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Archiver > GENEALOGY-DNA > 2006-12 > 1166052714


From: David Faux <>
Subject: Re: [DNA] Ellen's Paper
Date: Wed, 13 Dec 2006 15:31:54 -0800 (PST)
In-Reply-To: <REME20061213144100@alum.mit.edu>


John has stated in his words precisely what I was trying to articulate.

I reviewed the Haak paper which Ellen uses as a pillar of her perspective. My assertion in previous posts is that ANY European specimen assigned to a haplogroup when the specimen is determined to contain the 16223 mutation is highly suspicious due to the propensity for a false reading at this spot due to selective post mortem damage. Among the samples in the Haak paper all 6 have the 16223 "mutation". Hence there is no reason to posit a previous occupation by haplogroup N of any stripe, presently seen almost exclusively in Asia, when the most parsimonious interpretation of the weight of data is that many studies have misattributed haplogroup assignments. The reason is that an ancient specimen of H or a V (common today in Basque Country) is likely to "morph" into something else due to 16223 and the others noted in the Thomas paper being likely to glow "as if" they were C, D, L3, or N etc.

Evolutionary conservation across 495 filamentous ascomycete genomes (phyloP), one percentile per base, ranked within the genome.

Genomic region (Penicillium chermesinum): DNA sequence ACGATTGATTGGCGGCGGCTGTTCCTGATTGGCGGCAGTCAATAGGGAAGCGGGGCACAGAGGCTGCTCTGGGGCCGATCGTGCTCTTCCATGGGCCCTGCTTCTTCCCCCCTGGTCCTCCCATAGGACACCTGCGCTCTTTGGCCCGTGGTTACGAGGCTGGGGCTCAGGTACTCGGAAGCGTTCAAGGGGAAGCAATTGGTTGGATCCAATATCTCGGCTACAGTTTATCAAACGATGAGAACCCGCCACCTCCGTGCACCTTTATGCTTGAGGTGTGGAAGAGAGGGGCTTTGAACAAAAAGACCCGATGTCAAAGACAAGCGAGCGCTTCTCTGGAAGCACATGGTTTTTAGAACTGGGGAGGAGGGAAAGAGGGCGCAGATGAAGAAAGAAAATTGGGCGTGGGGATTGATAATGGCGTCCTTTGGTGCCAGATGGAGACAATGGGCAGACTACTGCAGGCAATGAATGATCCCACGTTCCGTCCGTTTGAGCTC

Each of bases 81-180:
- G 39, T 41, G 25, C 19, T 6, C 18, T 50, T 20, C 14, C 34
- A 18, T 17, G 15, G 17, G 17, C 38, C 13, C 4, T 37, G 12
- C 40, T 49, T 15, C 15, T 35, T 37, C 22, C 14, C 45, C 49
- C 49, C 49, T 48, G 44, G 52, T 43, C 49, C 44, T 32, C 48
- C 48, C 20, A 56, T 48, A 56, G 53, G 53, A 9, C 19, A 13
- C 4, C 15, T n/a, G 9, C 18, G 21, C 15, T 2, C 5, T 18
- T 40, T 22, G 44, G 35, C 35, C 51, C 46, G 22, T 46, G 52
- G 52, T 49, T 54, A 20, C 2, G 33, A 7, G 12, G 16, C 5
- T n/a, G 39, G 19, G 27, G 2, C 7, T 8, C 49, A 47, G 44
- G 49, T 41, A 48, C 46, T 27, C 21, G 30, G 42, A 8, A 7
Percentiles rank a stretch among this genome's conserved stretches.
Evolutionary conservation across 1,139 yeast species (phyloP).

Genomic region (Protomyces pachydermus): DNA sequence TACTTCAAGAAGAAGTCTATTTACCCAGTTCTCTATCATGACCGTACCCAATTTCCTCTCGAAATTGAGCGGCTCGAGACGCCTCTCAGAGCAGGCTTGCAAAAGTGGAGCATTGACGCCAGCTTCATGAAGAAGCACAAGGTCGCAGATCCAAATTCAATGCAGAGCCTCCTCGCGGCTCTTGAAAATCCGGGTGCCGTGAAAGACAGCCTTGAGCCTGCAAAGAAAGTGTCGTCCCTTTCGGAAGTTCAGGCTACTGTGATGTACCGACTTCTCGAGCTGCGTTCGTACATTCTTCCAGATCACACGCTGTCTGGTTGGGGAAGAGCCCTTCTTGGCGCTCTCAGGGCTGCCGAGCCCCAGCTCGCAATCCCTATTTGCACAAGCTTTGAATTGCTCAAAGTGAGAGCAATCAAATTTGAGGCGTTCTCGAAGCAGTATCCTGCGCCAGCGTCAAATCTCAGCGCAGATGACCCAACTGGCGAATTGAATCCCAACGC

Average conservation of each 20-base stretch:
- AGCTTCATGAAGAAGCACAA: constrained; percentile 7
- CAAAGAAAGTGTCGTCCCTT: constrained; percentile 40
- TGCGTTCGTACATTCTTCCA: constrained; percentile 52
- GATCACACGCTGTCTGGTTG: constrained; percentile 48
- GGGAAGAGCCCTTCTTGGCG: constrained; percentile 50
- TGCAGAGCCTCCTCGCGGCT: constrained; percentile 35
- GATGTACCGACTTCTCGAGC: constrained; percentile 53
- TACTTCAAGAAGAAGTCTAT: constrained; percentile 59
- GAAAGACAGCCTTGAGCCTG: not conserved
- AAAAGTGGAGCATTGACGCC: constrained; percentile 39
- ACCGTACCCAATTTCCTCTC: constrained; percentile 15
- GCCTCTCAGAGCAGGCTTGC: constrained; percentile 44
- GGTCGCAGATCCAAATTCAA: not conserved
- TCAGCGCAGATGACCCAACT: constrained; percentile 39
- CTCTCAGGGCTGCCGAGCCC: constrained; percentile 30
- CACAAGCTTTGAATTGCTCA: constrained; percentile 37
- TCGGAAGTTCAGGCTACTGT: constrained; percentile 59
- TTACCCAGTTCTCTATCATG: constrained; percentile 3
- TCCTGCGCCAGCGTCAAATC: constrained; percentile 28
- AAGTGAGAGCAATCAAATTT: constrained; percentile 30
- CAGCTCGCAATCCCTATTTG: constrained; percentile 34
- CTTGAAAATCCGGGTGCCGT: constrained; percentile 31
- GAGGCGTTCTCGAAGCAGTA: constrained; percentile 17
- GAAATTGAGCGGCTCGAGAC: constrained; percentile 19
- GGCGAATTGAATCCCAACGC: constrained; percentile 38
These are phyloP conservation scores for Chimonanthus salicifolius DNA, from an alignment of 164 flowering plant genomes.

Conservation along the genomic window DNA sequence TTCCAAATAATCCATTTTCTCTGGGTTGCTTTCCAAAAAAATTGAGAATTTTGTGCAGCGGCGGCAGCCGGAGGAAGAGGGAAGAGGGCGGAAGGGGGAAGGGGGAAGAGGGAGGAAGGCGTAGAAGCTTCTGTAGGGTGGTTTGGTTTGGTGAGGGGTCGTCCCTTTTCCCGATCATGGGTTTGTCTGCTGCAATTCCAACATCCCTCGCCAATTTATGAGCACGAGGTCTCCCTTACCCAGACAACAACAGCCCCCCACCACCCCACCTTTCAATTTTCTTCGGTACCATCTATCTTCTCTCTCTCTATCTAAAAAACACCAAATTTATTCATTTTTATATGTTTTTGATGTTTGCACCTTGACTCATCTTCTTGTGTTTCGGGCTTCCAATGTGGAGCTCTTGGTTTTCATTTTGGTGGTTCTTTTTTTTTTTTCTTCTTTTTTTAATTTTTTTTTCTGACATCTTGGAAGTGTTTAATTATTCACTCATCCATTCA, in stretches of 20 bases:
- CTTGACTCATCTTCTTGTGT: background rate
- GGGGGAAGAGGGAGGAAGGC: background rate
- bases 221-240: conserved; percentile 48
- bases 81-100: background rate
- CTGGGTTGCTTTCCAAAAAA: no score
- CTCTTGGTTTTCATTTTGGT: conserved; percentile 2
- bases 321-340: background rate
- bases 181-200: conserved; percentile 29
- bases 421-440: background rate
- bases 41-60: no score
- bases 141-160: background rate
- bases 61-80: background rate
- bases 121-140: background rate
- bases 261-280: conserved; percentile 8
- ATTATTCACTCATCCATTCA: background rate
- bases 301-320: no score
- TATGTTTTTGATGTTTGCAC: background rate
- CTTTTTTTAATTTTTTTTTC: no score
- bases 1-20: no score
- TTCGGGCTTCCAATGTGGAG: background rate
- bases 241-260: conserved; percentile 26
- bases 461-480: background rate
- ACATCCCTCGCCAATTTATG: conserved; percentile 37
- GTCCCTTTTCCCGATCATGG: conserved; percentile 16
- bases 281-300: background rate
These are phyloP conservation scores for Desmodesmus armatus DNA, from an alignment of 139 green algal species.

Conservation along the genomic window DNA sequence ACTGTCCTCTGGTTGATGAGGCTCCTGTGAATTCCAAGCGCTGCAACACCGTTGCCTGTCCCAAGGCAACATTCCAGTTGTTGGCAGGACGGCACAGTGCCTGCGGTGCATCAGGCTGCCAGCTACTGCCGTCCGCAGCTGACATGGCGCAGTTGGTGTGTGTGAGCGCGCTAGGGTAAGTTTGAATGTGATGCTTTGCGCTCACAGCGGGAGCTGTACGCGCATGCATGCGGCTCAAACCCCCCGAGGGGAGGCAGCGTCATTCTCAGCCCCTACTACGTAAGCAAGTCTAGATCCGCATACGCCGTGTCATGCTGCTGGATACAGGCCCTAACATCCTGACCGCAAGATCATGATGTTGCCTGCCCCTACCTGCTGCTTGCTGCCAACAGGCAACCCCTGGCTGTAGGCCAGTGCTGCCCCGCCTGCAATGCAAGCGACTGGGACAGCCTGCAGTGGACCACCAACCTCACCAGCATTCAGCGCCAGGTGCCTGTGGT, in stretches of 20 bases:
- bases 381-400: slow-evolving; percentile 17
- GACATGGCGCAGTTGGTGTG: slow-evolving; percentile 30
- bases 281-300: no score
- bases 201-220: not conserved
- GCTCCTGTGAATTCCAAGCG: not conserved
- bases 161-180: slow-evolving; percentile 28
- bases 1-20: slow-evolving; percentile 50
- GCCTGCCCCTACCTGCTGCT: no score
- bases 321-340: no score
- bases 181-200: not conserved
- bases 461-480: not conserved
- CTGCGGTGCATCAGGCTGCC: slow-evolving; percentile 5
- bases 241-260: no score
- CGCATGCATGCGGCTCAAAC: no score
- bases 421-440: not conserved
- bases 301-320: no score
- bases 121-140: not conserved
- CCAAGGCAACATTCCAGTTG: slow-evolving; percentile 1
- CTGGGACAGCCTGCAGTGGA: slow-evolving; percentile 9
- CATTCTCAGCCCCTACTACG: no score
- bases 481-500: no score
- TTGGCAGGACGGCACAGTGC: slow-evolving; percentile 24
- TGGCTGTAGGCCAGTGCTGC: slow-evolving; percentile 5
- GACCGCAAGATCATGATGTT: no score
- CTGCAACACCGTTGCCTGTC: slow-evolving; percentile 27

David Faux.

John Chandler <> wrote:
Rich wrote:
> If the flaws in her paper are "fatal," then that means they are
> fatal to the main points of her argument

Regardless of what Aaron's objections are, I think it's safe to say
that David's objection (if true) is entirely fatal. Briefly, Ellen's
paper depends crucially on the finding that mtDNA haplogroup V is
common in present-day Basques, but absent in tests of ancient bones in
and around Basque country. David says that post-mortem damage to
mtDNA makes haplogroup V look like N1 instead. If this is true, and
if, in particular, the aDNA results in question show N1 as a common
result, then the absence of V is easily explained without invoking any
population replacement. So far, Ellen's response has not dealt with
David's assertion, unless her comment about "N1a" being found in the
aDNA samples should be taken as a refutation, and not a confirmation,
of the predicted appearance of "N1". Meanwhile, David has hedged by
saying that his assertion is only his opinion, and he'd like some
comment on it, and has not said whether post-mortem damage would
produce the appearance of N1a in particular.

It seems to me that a little more discussion of the details of
DNA damage and haplogroup assignments would be in order.

John Chandler


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